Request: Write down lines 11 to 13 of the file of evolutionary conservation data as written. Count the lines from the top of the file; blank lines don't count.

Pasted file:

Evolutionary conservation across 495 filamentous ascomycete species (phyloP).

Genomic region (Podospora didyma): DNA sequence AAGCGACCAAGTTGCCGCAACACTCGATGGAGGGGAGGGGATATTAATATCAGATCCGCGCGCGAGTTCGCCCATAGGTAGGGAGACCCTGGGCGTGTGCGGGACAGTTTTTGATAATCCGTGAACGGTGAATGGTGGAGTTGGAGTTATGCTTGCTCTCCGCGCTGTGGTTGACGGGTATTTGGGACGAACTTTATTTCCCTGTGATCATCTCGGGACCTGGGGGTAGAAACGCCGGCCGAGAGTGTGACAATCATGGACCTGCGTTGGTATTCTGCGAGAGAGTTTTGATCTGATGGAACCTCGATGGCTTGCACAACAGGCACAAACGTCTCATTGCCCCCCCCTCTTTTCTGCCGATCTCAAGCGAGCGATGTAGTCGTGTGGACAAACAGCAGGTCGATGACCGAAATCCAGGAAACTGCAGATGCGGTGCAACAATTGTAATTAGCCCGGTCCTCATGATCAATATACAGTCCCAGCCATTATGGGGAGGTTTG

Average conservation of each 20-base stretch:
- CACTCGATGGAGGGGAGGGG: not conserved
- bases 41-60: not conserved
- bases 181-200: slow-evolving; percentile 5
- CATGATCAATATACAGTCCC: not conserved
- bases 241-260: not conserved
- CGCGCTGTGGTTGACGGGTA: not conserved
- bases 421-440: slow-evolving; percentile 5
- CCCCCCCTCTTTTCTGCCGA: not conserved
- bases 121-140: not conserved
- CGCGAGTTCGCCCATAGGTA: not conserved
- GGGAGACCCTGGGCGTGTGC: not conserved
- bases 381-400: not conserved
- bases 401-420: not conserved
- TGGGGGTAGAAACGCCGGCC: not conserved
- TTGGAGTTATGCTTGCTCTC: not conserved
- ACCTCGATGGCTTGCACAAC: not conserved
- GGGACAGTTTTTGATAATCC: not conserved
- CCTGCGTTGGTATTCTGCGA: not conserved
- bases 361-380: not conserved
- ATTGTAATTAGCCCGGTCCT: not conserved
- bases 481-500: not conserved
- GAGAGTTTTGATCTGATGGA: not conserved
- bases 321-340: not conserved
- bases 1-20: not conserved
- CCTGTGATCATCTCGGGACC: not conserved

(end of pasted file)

- CCCCCCCTCTTTTCTGCCGA: not conserved
- bases 121-140: not conserved
- CGCGAGTTCGCCCATAGGTA: not conserved